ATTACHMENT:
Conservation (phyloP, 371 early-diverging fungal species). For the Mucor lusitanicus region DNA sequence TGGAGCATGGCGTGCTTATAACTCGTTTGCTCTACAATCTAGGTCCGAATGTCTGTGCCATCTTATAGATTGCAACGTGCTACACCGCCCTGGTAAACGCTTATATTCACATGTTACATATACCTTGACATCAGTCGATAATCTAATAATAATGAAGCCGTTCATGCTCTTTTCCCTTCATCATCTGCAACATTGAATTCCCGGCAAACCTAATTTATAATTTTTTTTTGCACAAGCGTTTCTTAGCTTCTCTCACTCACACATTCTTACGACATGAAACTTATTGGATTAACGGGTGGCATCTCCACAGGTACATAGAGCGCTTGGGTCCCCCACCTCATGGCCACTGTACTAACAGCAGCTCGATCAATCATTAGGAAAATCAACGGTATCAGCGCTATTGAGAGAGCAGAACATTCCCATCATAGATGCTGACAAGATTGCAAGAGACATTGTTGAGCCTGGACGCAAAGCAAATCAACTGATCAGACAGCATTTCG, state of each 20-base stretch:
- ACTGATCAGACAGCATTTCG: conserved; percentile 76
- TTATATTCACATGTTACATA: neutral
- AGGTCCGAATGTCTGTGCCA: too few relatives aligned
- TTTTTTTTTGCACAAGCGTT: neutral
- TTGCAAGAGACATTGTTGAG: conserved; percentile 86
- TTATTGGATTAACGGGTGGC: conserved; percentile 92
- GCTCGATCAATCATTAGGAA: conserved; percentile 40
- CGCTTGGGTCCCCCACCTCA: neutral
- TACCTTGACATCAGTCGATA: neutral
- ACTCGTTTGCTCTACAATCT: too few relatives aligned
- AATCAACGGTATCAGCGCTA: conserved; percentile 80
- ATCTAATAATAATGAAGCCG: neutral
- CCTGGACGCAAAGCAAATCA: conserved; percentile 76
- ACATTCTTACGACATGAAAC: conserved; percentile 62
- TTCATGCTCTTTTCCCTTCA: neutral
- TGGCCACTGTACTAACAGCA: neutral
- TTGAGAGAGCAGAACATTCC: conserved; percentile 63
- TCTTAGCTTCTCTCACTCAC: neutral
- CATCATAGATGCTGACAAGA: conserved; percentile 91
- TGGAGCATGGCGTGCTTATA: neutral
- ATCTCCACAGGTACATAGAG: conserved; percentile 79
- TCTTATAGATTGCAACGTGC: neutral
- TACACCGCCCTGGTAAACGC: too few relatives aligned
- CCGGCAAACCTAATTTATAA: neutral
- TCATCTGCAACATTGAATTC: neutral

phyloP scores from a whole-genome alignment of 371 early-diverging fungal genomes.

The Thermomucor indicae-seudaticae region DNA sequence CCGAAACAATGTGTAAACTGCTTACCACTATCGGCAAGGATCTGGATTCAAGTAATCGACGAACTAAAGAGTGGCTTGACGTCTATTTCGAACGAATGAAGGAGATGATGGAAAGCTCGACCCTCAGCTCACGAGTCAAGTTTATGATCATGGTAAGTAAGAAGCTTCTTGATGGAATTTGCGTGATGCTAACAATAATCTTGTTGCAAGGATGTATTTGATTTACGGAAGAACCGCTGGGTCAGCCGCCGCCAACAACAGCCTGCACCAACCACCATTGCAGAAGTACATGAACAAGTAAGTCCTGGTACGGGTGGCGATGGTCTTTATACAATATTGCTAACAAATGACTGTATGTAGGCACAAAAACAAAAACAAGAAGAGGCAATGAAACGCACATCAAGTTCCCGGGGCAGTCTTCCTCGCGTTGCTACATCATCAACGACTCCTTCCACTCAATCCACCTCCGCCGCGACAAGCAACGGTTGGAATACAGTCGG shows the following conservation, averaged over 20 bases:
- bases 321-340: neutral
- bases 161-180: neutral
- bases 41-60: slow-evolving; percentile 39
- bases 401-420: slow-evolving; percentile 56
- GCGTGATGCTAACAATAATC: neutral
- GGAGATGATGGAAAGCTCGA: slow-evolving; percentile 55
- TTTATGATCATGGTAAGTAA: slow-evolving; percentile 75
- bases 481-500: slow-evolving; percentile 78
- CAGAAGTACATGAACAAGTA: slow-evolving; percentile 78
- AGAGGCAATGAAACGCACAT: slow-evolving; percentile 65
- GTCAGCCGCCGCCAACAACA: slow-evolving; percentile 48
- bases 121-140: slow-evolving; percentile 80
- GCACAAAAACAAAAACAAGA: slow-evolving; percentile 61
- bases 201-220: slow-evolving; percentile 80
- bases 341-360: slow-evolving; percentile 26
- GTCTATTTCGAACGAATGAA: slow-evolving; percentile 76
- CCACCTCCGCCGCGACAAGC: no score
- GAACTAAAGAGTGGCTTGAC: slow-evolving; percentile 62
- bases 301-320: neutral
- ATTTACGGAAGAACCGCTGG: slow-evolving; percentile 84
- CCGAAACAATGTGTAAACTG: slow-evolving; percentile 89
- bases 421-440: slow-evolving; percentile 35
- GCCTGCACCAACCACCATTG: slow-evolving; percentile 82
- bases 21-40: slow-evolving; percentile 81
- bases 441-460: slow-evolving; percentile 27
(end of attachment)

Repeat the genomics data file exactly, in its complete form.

Conservation (phyloP, 371 early-diverging fungal species). For the Mucor lusitanicus region DNA sequence TGGAGCATGGCGTGCTTATAACTCGTTTGCTCTACAATCTAGGTCCGAATGTCTGTGCCATCTTATAGATTGCAACGTGCTACACCGCCCTGGTAAACGCTTATATTCACATGTTACATATACCTTGACATCAGTCGATAATCTAATAATAATGAAGCCGTTCATGCTCTTTTCCCTTCATCATCTGCAACATTGAATTCCCGGCAAACCTAATTTATAATTTTTTTTTGCACAAGCGTTTCTTAGCTTCTCTCACTCACACATTCTTACGACATGAAACTTATTGGATTAACGGGTGGCATCTCCACAGGTACATAGAGCGCTTGGGTCCCCCACCTCATGGCCACTGTACTAACAGCAGCTCGATCAATCATTAGGAAAATCAACGGTATCAGCGCTATTGAGAGAGCAGAACATTCCCATCATAGATGCTGACAAGATTGCAAGAGACATTGTTGAGCCTGGACGCAAAGCAAATCAACTGATCAGACAGCATTTCG, state of each 20-base stretch:
- ACTGATCAGACAGCATTTCG: conserved; percentile 76
- TTATATTCACATGTTACATA: neutral
- AGGTCCGAATGTCTGTGCCA: too few relatives aligned
- TTTTTTTTTGCACAAGCGTT: neutral
- TTGCAAGAGACATTGTTGAG: conserved; percentile 86
- TTATTGGATTAACGGGTGGC: conserved; percentile 92
- GCTCGATCAATCATTAGGAA: conserved; percentile 40
- CGCTTGGGTCCCCCACCTCA: neutral
- TACCTTGACATCAGTCGATA: neutral
- ACTCGTTTGCTCTACAATCT: too few relatives aligned
- AATCAACGGTATCAGCGCTA: conserved; percentile 80
- ATCTAATAATAATGAAGCCG: neutral
- CCTGGACGCAAAGCAAATCA: conserved; percentile 76
- ACATTCTTACGACATGAAAC: conserved; percentile 62
- TTCATGCTCTTTTCCCTTCA: neutral
- TGGCCACTGTACTAACAGCA: neutral
- TTGAGAGAGCAGAACATTCC: conserved; percentile 63
- TCTTAGCTTCTCTCACTCAC: neutral
- CATCATAGATGCTGACAAGA: conserved; percentile 91
- TGGAGCATGGCGTGCTTATA: neutral
- ATCTCCACAGGTACATAGAG: conserved; percentile 79
- TCTTATAGATTGCAACGTGC: neutral
- TACACCGCCCTGGTAAACGC: too few relatives aligned
- CCGGCAAACCTAATTTATAA: neutral
- TCATCTGCAACATTGAATTC: neutral

phyloP scores from a whole-genome alignment of 371 early-diverging fungal genomes.

The Thermomucor indicae-seudaticae region DNA sequence CCGAAACAATGTGTAAACTGCTTACCACTATCGGCAAGGATCTGGATTCAAGTAATCGACGAACTAAAGAGTGGCTTGACGTCTATTTCGAACGAATGAAGGAGATGATGGAAAGCTCGACCCTCAGCTCACGAGTCAAGTTTATGATCATGGTAAGTAAGAAGCTTCTTGATGGAATTTGCGTGATGCTAACAATAATCTTGTTGCAAGGATGTATTTGATTTACGGAAGAACCGCTGGGTCAGCCGCCGCCAACAACAGCCTGCACCAACCACCATTGCAGAAGTACATGAACAAGTAAGTCCTGGTACGGGTGGCGATGGTCTTTATACAATATTGCTAACAAATGACTGTATGTAGGCACAAAAACAAAAACAAGAAGAGGCAATGAAACGCACATCAAGTTCCCGGGGCAGTCTTCCTCGCGTTGCTACATCATCAACGACTCCTTCCACTCAATCCACCTCCGCCGCGACAAGCAACGGTTGGAATACAGTCGG shows the following conservation, averaged over 20 bases:
- bases 321-340: neutral
- bases 161-180: neutral
- bases 41-60: slow-evolving; percentile 39
- bases 401-420: slow-evolving; percentile 56
- GCGTGATGCTAACAATAATC: neutral
- GGAGATGATGGAAAGCTCGA: slow-evolving; percentile 55
- TTTATGATCATGGTAAGTAA: slow-evolving; percentile 75
- bases 481-500: slow-evolving; percentile 78
- CAGAAGTACATGAACAAGTA: slow-evolving; percentile 78
- AGAGGCAATGAAACGCACAT: slow-evolving; percentile 65
- GTCAGCCGCCGCCAACAACA: slow-evolving; percentile 48
- bases 121-140: slow-evolving; percentile 80
- GCACAAAAACAAAAACAAGA: slow-evolving; percentile 61
- bases 201-220: slow-evolving; percentile 80
- bases 341-360: slow-evolving; percentile 26
- GTCTATTTCGAACGAATGAA: slow-evolving; percentile 76
- CCACCTCCGCCGCGACAAGC: no score
- GAACTAAAGAGTGGCTTGAC: slow-evolving; percentile 62
- bases 301-320: neutral
- ATTTACGGAAGAACCGCTGG: slow-evolving; percentile 84
- CCGAAACAATGTGTAAACTG: slow-evolving; percentile 89
- bases 421-440: slow-evolving; percentile 35
- GCCTGCACCAACCACCATTG: slow-evolving; percentile 82
- bases 21-40: slow-evolving; percentile 81
- bases 441-460: slow-evolving; percentile 27